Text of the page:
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Over the Garden Fence

Tender Vegetables, Successive Plantings and Weeds

This column has not addressed vegetables for a while and now is the time to consider the next round of transplants or seeds to go in the garden. It wasn't but about 7-10 days ago the weather was threatening a frosty night which would have us out covering up tender perennials and some of our vegetables.

The next group of vegetables to be planted are those considered "tender", ones that cannot tolerate that frosty weather at all. If you have the enough space, sowing sweetcorn is in order. Additional vegetables from seed could be New Zealand Spinach and the first planting of snap beans. When thinking of transplants, it is time for tomatoes because they are hardier than our favorite kinds of pepper.

If you are into fresh greens, it is time to do a successive seeding of leaf lettuce or mustard greens. If you are about to run out of that first planting of spring radish, find a spot in the garden for another row.

While talking about sowing seeds, one of the more difficult parts of gardening is going back to that row of snap beans or radish and thinning out the row. Seedlings will need their own space to develop and mature and provide the yields we expect. Snap bean seed is big enough that careful sowing can reduce or eliminate the need to go back and thin. The reason behind over seeding and then thinning is to ensure a stand from each vegetable we sow. When you are sowing beets, that "seed" we handle actually contains several seeds so thinning will have to be done. Unless your garden is magically weed free, distinguishing between germinated vegetable seed and weed seeds can be a challenge. On just about every seed packet there is either a line drawing or picture of the vegetable seeding to help us out. Weed seeds will be germinating all during the growing season when the conditions are right. Every time a garden is watered for example, weed seed will absorb that moisture and begin the germination and emergence process. If you are going to cultivate to keep the weeds down, do so in a very shallow manner. This is done for a couple of reasons, one you do not want to damage the roots of your developing vegetables and two, if you cultivate deeply you are bringing up a brand new bank of seeds just waiting to sprout.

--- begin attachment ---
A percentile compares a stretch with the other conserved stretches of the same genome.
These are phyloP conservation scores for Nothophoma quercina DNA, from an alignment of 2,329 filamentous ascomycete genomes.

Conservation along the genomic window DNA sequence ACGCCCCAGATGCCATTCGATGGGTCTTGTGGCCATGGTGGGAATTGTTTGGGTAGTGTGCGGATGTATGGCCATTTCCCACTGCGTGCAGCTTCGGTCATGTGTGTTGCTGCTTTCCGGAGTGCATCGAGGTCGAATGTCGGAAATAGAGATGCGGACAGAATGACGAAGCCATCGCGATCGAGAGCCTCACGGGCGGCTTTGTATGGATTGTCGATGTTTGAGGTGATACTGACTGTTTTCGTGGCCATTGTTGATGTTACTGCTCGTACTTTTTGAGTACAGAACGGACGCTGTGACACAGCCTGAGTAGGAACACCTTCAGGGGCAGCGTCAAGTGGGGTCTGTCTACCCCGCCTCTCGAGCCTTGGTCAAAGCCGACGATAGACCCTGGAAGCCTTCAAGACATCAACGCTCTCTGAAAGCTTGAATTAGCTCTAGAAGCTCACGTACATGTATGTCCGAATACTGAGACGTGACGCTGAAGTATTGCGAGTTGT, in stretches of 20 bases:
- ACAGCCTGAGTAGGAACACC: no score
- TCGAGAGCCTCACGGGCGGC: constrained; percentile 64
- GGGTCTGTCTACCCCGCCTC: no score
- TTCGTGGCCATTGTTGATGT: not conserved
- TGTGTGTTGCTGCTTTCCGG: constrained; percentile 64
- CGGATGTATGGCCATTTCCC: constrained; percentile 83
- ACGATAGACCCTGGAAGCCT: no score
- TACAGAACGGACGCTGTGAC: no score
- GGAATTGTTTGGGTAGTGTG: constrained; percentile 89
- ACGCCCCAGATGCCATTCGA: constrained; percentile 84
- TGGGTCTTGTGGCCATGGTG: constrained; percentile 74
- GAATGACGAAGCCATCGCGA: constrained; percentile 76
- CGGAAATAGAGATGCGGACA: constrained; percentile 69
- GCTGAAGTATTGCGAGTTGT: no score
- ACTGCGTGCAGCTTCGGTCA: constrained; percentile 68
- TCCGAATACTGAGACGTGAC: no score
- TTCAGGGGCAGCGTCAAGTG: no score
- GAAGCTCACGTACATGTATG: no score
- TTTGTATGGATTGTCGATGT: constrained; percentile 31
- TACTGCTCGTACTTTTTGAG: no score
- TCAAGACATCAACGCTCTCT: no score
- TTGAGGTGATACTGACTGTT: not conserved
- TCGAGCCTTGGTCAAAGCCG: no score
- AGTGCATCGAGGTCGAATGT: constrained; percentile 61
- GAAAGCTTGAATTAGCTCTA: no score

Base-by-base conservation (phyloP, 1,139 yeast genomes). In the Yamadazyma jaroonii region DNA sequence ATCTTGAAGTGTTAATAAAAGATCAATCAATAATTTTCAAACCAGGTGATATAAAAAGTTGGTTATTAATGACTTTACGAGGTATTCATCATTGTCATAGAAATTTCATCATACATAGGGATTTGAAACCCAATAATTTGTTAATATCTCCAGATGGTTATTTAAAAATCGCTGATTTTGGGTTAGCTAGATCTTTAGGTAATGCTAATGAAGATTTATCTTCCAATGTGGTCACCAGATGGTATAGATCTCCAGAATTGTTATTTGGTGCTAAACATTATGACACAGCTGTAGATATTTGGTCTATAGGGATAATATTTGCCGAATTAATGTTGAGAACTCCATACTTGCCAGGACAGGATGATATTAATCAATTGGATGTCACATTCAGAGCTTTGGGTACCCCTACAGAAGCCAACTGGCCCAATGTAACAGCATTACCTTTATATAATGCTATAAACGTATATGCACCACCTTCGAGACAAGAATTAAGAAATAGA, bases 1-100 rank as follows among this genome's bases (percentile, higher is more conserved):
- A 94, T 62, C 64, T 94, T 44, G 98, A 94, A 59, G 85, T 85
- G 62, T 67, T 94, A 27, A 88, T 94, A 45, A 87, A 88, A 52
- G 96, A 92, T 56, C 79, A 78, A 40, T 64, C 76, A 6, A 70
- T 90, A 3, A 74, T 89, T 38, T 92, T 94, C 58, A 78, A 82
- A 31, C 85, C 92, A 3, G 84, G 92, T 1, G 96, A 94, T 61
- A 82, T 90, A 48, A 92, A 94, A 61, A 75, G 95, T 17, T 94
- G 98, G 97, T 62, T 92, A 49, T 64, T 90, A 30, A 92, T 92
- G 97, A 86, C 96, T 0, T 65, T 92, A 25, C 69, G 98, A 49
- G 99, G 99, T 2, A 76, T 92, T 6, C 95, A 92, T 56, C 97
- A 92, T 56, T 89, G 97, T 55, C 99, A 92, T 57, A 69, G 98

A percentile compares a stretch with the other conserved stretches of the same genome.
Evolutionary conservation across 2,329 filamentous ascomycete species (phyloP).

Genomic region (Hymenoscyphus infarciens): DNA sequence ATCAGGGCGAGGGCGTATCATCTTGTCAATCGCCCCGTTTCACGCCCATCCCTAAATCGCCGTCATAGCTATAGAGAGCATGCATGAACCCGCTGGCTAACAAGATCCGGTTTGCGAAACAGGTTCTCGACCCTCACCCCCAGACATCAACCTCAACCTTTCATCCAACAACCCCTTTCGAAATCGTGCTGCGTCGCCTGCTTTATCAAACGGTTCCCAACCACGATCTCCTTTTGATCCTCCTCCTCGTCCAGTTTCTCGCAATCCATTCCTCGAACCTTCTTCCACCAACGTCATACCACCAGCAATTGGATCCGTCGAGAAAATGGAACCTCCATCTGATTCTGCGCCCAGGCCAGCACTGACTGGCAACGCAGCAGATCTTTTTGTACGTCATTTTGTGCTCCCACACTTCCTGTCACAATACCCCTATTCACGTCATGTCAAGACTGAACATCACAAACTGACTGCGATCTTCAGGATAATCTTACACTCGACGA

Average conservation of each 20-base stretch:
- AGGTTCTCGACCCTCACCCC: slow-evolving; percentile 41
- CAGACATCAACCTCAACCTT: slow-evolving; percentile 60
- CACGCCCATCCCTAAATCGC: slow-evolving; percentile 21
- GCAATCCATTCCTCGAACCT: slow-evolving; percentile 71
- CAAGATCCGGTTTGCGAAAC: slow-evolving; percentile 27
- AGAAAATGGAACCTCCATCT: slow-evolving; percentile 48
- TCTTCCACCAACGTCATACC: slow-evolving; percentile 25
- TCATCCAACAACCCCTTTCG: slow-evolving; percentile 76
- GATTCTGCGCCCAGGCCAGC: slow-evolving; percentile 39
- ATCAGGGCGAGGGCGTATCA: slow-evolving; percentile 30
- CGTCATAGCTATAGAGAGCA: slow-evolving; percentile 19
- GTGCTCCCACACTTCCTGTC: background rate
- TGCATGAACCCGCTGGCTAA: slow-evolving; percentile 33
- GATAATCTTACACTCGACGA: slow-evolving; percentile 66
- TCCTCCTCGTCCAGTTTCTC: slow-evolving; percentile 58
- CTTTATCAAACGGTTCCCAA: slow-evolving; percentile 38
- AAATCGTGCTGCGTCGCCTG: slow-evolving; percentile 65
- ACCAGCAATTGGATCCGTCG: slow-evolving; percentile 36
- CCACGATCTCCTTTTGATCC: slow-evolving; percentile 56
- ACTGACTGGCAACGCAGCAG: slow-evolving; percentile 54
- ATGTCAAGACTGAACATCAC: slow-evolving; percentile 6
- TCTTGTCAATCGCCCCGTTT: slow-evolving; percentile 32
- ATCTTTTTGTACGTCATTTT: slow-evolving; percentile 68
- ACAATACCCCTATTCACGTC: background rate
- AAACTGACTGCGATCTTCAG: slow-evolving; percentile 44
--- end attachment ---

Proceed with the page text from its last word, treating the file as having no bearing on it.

About the author: Richard Hentschel’s expertise extends across several subject areas with specialties in lawn care, fruit tree production, woody ornamentals, and home and community gardening. During his 45-year career in horticulture and agriculture, Hentschel became a well-known and respected expert for commercial and homeowner audiences, industry organizations, and media. He retired from University of Illinois Extension in April 2022 with nearly 30 years of service as a Horticulture Specialist and Educator in northern Illinois.